’13 budget includes ‘Operation Dog Gone’
The Harrison County Council completed the 2013 budget process last week with its final meeting Tuesday evening, Oct. 2, and moved on to public readings of the budget before it is adopted later in the month.
The council met a total of 10 times throughout September and October, not including regularly scheduled meetings, to complete the budget.
The total General Fund budget reached more than $11.5 million, while the entire county budget includes not only the General Fund but also the Riverboat, CEDIT, Rainy Day and other separate department budgets.
The budget includes ‘Operation Dog Gone,’ which is to enhance a much-talked about issue during the past several months, animal control.
The program, which will be implemented by Harrison County Animal Control Officer Bruce LaHue and two part-time wardens, will be taken out of riverboat gaming funds at a cost of $95,000.
In a previous meeting, LaHue said the program will allow part-time employees to be paid out of riverboat to help shore up the inadequate resources and abilities to keep up with the public’s needs and, most importantly, the ability to eliminate dangers to the public.
‘I am the only animal control officer for the entire county and have been required to work 60-to-70-hour weeks for the past four years just to keep us all out of the headlines,’ LaHue said in a letter to the council.
Implementation of the program will give animal control 16 hours of coverage per weekday and eight hours on weekends and holidays.
Operation Dog Gone was approved by a 4-3 vote, with Councilmen Ralph Sherman, Gordon Pendleton and Phil Smith against.
In other budget matters, the council did not elect to give raises above and beyond the normal 2 percent to the Harrison County Sheriff’s Dept. front office workers.
In March, a large crowd gathered at the council meeting to show support for Sheriff (Rodney) Rod Seelye’s request to increase the three front-office employees to the level of the office employees at the highway department. Seelye said his employees’ wages are unfair.
The matter did not come to a vote but was agreed upon by consensus.
The budget does not include funding for an assistant engineer. Engineer Kevin Russel relayed to the council that the position did not have to be filled after Steven Day resigned to begin his own engineering firm.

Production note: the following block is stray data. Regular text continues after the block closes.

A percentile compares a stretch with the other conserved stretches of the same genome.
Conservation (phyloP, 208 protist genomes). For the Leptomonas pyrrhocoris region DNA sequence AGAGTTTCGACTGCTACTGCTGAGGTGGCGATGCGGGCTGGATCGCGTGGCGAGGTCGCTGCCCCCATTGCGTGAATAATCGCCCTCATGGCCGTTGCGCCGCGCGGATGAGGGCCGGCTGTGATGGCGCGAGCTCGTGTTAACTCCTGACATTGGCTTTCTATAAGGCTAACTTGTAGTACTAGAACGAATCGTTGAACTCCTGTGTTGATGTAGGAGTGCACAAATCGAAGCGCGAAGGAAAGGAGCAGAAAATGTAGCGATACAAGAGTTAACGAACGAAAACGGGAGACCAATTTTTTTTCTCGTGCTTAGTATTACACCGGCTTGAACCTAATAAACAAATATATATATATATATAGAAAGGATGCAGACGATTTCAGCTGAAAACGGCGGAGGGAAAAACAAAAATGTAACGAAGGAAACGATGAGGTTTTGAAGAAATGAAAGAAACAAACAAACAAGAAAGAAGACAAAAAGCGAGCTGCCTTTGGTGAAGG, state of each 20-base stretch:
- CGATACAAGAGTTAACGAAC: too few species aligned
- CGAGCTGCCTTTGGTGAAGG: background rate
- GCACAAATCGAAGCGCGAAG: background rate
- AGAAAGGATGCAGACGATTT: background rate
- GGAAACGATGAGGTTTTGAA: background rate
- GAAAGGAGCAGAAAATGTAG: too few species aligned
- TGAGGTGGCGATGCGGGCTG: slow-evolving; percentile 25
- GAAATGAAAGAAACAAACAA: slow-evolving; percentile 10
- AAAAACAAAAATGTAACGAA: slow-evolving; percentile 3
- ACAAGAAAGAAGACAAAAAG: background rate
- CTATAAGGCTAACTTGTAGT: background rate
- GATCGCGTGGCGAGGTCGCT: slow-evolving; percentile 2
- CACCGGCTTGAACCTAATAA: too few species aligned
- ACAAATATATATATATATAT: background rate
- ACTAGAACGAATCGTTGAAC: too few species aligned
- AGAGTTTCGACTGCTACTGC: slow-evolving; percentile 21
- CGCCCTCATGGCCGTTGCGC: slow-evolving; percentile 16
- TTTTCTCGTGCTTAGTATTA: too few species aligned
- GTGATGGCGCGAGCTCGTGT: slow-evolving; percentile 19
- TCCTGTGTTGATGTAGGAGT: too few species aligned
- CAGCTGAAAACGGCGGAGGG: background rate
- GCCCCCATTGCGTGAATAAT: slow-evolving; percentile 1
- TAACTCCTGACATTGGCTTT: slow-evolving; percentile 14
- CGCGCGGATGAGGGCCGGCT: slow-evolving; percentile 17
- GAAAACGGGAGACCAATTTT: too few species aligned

The council voted to not make the schools ‘ through their $2 million riverboat gaming funds allotment ‘ pay for the alternative school. The cost of the school is about $260,000 per year.
Councilmen Davis, Smith and Sherman voted against the motion.
‘I’ve always felt the schools ought to pay for the alternative school,’ Davis said.
Davis said the schools receive funding from the state for the students who are in the alternative school, but they don’t pay anything for the services of the alternative school.
Davis said it was the county commissioners’ intention to have the money taken out of their riverboat allotment.
Councilman Chris Timberlake, who made the motion to pay for the program separately out of gaming funds, said it is a county program that saves the county money by not having to send troubled students elsewhere in the state.
Davis said it’s a good program and that everyone agrees with that, but it is a significant amount of money that could be spent elsewhere if the school paid for it out of the riverboat funds the county gives to them.
Other than the $2 million from riverboat for education, the county gives the schools $2.5 million for property tax debt reduction.
The council decided to not include a line for a study on the grandstand at the Harrison County Fairgrounds, a cost of $30,000. Timberlake made the motion to have it put in the budget, but it failed 3-4 with Davis, Smith, Sherman and Pendleton voting against.
Smith said the fair board needs to come in and explain the issue further and make a formal request.
Pendleton made a new motion to have the fair board and commissioners present a legitimate plan for the inspection and have a request for proposal. It was approved 7-0.
The council voted to keep $110,000 of riverboat gaming funds to be split between the 10 township trustees. Those who opposed the motion were Davis and Smith; they wanted the trustees to come before the council to make a formal request and discuss their plans for the money.
The first public reading of the budget was scheduled to take place last night (Tuesday) at the council’s first monthly meeting of October (it was changed from Monday night because of Columbus Day), and the second and final reading before adoption of the budget will be Monday, Oct. 22.